Regína sacratíssimi Rosárii, ora pro nobis!

Ave Maria!
Twenty-third Sunday after Pentecost AD 2005

 O almighty and everlasting God, who by chastening dost heal us and by forgiving dost preserve us, grant that we Thy suppliants may rejoice in the peace and consolation which we desire, and ever enjoy the gift of Thy mercy.  We beseech Thee, O Lord, that all wickedness being driven away from Thy house, the fury of the raging tempest may pass away.  Through Jesus Christ, our Lord.  Amen.

 “Our conversation is in heaven, from which we eagerly await a Savior,
our Lord Jesus Christ.”[2]

Ordinary of the Mass
Mass Text - Latin
Mass Text - English

    We know from the Scriptures that, on at least three separate occasions, our Lord restored the dead to life.  In today’s Gospel we read that He resurrected a young girl; the daughter of Jairus, the man who administered the local synagogue.  In the town of Naim He restored a young man to life; the only son of a widow living in that place.[3]  We even know that He was able to bring Lazarus, the brother of Martha and Mary of Bethany, back to life after four days in the tomb.[4]  Like all of our Lord’s miracles, these three events testify to His divine mission, giving testimony to the fact that He was sent by God the Father to conquer sin and death.  Like all of His miracles, they point to the depth of His compassion, the pity He felt for the men and women who were subject to illness and mortality because of the original sin of Adam and Eve.

    Quite likely, our Lord arranged to perform these miracles also in order to prepare us for the supreme miracle of His own resurrection from the dead.  He knew in advance that His adversaries would claim that His death or His resurrection had been staged.  He knew that there would be detractors who would claim either that His death had been faked, or that His body had been stolen by His followers to make it only seem that He had risen on the third day.[5]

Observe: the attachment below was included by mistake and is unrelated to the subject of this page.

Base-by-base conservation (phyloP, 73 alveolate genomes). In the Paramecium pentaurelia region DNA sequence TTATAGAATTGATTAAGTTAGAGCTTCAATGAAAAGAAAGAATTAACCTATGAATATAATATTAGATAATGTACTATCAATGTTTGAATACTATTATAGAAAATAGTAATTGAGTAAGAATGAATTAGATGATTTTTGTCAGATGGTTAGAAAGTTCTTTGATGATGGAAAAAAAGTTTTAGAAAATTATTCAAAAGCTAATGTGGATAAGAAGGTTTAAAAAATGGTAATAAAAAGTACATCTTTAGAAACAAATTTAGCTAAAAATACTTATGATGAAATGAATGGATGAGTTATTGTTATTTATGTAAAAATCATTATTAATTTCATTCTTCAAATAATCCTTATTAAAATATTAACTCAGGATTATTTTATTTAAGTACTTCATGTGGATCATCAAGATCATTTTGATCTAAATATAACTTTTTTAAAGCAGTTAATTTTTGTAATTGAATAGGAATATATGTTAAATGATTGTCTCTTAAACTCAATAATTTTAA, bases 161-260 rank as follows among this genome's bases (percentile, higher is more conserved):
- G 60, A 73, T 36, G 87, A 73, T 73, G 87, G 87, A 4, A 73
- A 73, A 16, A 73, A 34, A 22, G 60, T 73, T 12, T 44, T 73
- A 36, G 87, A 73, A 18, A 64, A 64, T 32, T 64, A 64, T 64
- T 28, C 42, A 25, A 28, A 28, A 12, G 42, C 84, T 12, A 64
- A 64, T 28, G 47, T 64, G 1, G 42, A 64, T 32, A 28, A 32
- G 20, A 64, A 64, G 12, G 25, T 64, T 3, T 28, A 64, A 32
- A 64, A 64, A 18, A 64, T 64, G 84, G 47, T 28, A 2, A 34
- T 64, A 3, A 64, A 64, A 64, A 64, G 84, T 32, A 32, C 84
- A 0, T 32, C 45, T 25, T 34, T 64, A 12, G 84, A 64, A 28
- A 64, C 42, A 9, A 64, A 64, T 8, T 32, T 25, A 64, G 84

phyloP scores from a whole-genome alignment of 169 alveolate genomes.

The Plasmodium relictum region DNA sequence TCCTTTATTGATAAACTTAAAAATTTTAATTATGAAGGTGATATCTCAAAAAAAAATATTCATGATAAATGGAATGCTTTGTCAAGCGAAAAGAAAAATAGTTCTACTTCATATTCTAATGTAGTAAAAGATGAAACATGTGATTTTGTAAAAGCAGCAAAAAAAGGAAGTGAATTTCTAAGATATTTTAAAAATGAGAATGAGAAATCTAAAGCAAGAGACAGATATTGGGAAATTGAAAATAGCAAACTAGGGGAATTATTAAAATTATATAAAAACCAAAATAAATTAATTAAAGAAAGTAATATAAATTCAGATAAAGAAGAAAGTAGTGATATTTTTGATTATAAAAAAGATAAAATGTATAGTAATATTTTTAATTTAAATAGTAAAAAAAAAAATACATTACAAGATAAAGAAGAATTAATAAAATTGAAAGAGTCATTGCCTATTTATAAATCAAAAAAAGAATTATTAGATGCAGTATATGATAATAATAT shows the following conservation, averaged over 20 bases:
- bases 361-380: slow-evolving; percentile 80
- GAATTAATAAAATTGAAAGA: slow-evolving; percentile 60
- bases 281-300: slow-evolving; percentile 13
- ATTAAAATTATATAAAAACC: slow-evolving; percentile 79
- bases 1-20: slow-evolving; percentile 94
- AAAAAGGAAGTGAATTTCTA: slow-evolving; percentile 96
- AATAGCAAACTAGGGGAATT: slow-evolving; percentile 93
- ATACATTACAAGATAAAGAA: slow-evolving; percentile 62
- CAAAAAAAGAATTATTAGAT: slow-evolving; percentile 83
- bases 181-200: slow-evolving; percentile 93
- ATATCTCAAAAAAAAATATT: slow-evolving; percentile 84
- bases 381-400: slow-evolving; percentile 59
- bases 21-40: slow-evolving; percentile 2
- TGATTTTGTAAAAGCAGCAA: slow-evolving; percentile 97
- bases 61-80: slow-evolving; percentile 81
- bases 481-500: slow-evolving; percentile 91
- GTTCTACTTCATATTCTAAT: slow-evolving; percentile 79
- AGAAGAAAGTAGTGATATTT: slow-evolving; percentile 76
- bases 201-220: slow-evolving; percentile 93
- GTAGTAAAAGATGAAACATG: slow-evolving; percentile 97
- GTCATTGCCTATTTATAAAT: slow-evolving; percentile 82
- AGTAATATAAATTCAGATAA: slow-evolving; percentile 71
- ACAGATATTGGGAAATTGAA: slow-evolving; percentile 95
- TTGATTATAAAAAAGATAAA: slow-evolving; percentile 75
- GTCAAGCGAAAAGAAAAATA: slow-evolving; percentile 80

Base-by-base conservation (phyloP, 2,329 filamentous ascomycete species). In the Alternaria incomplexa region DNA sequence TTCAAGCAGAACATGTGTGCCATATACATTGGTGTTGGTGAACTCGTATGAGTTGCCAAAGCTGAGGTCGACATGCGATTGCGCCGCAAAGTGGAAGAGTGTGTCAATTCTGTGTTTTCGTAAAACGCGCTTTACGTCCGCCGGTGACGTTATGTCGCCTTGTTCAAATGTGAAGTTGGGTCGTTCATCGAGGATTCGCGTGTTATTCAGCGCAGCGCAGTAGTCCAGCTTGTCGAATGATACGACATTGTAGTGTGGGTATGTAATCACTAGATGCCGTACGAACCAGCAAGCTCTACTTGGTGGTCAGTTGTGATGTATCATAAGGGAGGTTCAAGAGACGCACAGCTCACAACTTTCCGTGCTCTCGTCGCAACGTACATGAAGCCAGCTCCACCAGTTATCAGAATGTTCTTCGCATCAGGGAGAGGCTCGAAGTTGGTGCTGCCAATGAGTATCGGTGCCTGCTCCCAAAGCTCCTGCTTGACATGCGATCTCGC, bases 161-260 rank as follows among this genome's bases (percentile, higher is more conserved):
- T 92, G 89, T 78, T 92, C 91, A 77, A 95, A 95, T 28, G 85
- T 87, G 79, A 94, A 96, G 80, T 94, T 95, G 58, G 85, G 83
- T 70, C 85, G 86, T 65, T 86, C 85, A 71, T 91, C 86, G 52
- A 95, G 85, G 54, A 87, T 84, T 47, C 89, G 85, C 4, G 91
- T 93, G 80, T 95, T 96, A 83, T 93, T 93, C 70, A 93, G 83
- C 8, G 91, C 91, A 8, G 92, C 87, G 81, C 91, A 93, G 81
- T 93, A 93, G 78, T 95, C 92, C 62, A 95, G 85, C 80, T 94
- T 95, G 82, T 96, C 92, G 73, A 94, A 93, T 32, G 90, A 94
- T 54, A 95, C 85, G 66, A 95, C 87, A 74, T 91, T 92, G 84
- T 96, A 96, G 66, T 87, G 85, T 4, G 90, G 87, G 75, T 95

The truth of the matter was of the utmost importance.  If our Lord had not risen from the dead, He would have been little more than the other wise men of the ancient world—He would have been a great teacher, a great philosopher, but He wouldn’t have been any much more significant than men like Socrates, or Confucius, or Buddha—men with an idea, but certainly not the Messias who would redeem their followers from the grasp of death.  That is why the authorities of the Temple went to the laughable length of bribing the guards at the tomb to say that His body had been stolen while they were asleep on their watch—as though sleeping men could be witnesses to anything;  as though the word of men who slept on duty was something of great value.  As Saint Paul wrote to the Corinthians:  “If Christ be not risen again, then is our preaching vain: and your faith is also vain.”[6]

    Yet even the resurrection of our Lord Himself would have relatively little meaning for us poor human creatures if we had not been promised to share in it.  At least from the point of view of our own self interest, it would not mean much if all we could look forward to was our short span of years on earth, if that short span ended in nothing more than eternal darkness.  So it is of great importance to us to know that our Lord both had the power we read about today, and promised to use it on our behalf:  “The will of My Father is that I should lose nothing of what He has given Me, but that I should raise it up on the last day....  He who eats My flesh and drinks My blood has life everlasting, and I will raise Him up on the last day.”[7]